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Taking a stand – or not

January 12, 2013

Well, it turns out that Pastor Louie Giglio will not be giving the benediction at the Obama swearing-in ceremony.  This man, the pastor of Passion City Church in Atlanta, had been selected because of the outstanding work he and his church has been doing to confront human trafficking worldwide.  The choice of Rev. Giglio was both acknowledgment of that work and a tip of the hat toward evangelicals by the President.

However this honor is not to be.  It seems that some liberal/gay watchdog groups have gone through Rev. Giglio’s sermons and found that, back in the early 90s, some of his messages supported the idea that the Bible teaches that homosexuality is a sin.  They have protested that, as such, he should not be included in the ceremony.  Rev. Giglio promptly withdrew.  His statement is as follows:

“Due to a message of mine that has surfaced from 15-20 years ago, it is likely that my participation, and the prayer I would offer, will be dwarfed by those seeking to make their agenda the focal point of the inauguration. Clearly, speaking on this issue has not been in the range of my priorities in the past fifteen years. Instead, my aim has been to call people to ultimate significance as we make much of Jesus Christ.

 Neither I, nor our team, feel it best serves the core message and goals we are seeking to accomplish to be in a fight on an issue not of our choosing, thus I respectfully withdraw my acceptance of the President’s invitation… “

 I find this reply to be the epitome of grace.  He does not complain about being mistreated; he does not back down on what he believes; he continues to emphasize what is important to him; he chooses to not make this a “take a stand” moment.  In essence he says that the inauguration is the President’s party and he doesn’t want one small aspect of his beliefs to spoil that party.

Of course, there are Christian voices critical of Rev. Giglio’s decision.  He should have taken a stand, they say, and instead he is backing down from the enemy.  Well, maybe he is.  But I can’t help but think it is a wise and gracious decision.  In a society that includes a lot of diverse interests and views, many of them hostile to historic Christianity, the decision on when and where to take a stand is one of the critical choices we can make.  It is a symbol of our times that the urge to take a stand has never been higher.  Those critical of Rev. Giglio are a prime example.  They chose to take a stand over something he said 15+ years ago; something he would never have brought up in his prayer, and make an issue of it.  His response was, in essence, “no thanks.”  He chose not to fight on that battlefield, and I admire him for it.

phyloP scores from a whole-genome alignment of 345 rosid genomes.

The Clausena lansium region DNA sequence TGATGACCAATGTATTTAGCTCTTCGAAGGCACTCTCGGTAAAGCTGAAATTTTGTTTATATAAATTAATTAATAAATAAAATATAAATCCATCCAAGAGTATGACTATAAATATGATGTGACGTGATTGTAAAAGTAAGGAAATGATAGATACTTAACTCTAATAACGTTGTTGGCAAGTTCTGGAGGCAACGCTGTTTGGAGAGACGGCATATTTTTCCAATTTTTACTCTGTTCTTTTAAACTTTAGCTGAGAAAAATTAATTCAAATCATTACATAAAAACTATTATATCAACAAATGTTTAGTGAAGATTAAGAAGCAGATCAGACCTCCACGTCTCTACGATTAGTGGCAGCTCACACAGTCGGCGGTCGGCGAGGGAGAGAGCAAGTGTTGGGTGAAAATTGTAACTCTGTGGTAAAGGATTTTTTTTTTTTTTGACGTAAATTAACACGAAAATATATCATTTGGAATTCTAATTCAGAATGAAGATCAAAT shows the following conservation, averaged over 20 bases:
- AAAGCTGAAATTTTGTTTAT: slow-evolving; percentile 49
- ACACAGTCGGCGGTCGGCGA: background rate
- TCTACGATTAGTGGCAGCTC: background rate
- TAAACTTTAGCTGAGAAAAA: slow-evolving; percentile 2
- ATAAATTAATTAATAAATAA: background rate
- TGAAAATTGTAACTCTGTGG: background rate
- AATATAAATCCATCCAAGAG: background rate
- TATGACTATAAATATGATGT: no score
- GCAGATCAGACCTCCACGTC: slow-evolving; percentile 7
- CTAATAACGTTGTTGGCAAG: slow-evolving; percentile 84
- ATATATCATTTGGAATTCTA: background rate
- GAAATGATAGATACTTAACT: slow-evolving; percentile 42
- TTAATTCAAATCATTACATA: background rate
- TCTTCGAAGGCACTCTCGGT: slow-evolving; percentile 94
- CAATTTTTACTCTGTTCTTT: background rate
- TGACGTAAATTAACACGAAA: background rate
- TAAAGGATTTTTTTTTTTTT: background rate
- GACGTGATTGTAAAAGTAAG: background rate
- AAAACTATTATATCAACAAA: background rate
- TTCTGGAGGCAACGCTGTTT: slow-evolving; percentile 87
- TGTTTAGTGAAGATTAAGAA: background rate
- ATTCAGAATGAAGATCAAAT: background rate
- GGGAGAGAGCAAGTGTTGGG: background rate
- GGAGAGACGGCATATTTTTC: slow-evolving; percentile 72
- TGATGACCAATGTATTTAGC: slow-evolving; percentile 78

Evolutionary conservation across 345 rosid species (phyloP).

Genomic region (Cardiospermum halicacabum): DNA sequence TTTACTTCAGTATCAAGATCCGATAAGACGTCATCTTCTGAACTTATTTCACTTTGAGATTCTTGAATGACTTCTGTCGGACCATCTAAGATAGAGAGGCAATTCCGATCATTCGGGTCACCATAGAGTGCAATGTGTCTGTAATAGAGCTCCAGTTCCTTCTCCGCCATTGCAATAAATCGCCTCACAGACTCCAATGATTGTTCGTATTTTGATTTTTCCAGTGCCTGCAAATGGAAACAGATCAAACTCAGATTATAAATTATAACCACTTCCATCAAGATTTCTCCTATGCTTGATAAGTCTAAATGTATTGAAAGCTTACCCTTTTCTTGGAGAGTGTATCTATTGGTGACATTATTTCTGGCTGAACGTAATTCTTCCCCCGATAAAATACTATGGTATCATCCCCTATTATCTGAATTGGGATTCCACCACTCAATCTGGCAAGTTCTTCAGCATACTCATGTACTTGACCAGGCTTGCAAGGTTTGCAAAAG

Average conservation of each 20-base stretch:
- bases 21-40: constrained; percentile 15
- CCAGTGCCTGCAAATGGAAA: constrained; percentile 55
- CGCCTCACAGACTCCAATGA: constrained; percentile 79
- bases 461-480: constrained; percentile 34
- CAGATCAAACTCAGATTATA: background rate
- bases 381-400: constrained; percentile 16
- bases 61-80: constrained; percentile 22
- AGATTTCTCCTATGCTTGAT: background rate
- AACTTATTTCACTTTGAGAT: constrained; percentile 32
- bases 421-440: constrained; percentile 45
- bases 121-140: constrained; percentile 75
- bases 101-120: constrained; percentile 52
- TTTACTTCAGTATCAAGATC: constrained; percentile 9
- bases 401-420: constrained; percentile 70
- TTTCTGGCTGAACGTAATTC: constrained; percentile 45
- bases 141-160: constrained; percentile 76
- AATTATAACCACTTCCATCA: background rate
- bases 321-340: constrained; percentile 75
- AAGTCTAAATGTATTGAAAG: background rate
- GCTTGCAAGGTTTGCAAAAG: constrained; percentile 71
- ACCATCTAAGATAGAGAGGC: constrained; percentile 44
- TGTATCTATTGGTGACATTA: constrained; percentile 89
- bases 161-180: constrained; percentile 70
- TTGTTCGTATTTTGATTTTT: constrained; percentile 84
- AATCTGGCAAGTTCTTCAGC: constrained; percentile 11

I don’t know about you but, thus far, my phone has not rung with a call from Obama asking me to take Rev. Giglio’s place.  I am secure in the knowledge that, if it does (and I am not holding my breath waiting), you can find something I have said or done in the last 15 years that is offensive to somebody somewhere.  What guidelines should I use if this happens to me?  When should I fight?  When should I graciously decline?  Here are some:

–          Whose party is it?  I was at my sister’s house Christmas night and her neighbors were, as usual, invited to drop in.  One of her neighbors made a statement that I not only disagreed with but I felt was somewhat offensive to Christians.  I didn’t want to use my sister’s party as a place to take a stand.

–          What do I have to gain by taking a stand?  I am convinced that confrontational evangelism; the belief that we are doing evangelism every time we challenge views that we see as unbiblical, is almost always not only a huge waste of time but counterproductive.  Rev. Giglio obviously concluded he had little to gain by taking a stand.

–          What do I have to lose by being silent?  Is this a situation where my faith is challenged?  Are there people around who will be led astray if I don’t speak up?  For instance, if I am with Christian teens when someone says that casual one-night-stands are no big deal I’d probably speak up.  If I am in line at a supermarket checkout and someone ahead of me makes the same comment to the adult cashier I’d probably say nothing.  This leads to my last guideline.

–          Am I butting in?  A comment made to me is different than a comment I have happened to hear.  Do I actually have an entrée to take part in a debate?  When I look at the life of Jesus I can see He was never timid about saying unpopular or confrontational things.  But I see no example of Him saying them in situations where He was not invited to speak.

The decision to take a stand is never easy.  But I think that Rev Giglio demonstrated wisdom in seeing that not everything needs to be a battlefield.


From → Christianity

One Comment
  1. josephcjustice permalink

    I like this article, and I think it makes some great points. Though I too do not know absolutely what Giglio should have said in this situation, I admire his response. Perhaps he should have said something, perhaps not; the Lord knows. We as Christians need to always be mindful of when to speak and when to keep silent. Yes, it is hard to know in all situations, and surely I often speak when I should be keeping silent, and many times I don’t speak when I should be speaking up. The Lord is bountiful in grace and mercy towards his children. All things in His perfect timing. Great reflection, Tom.

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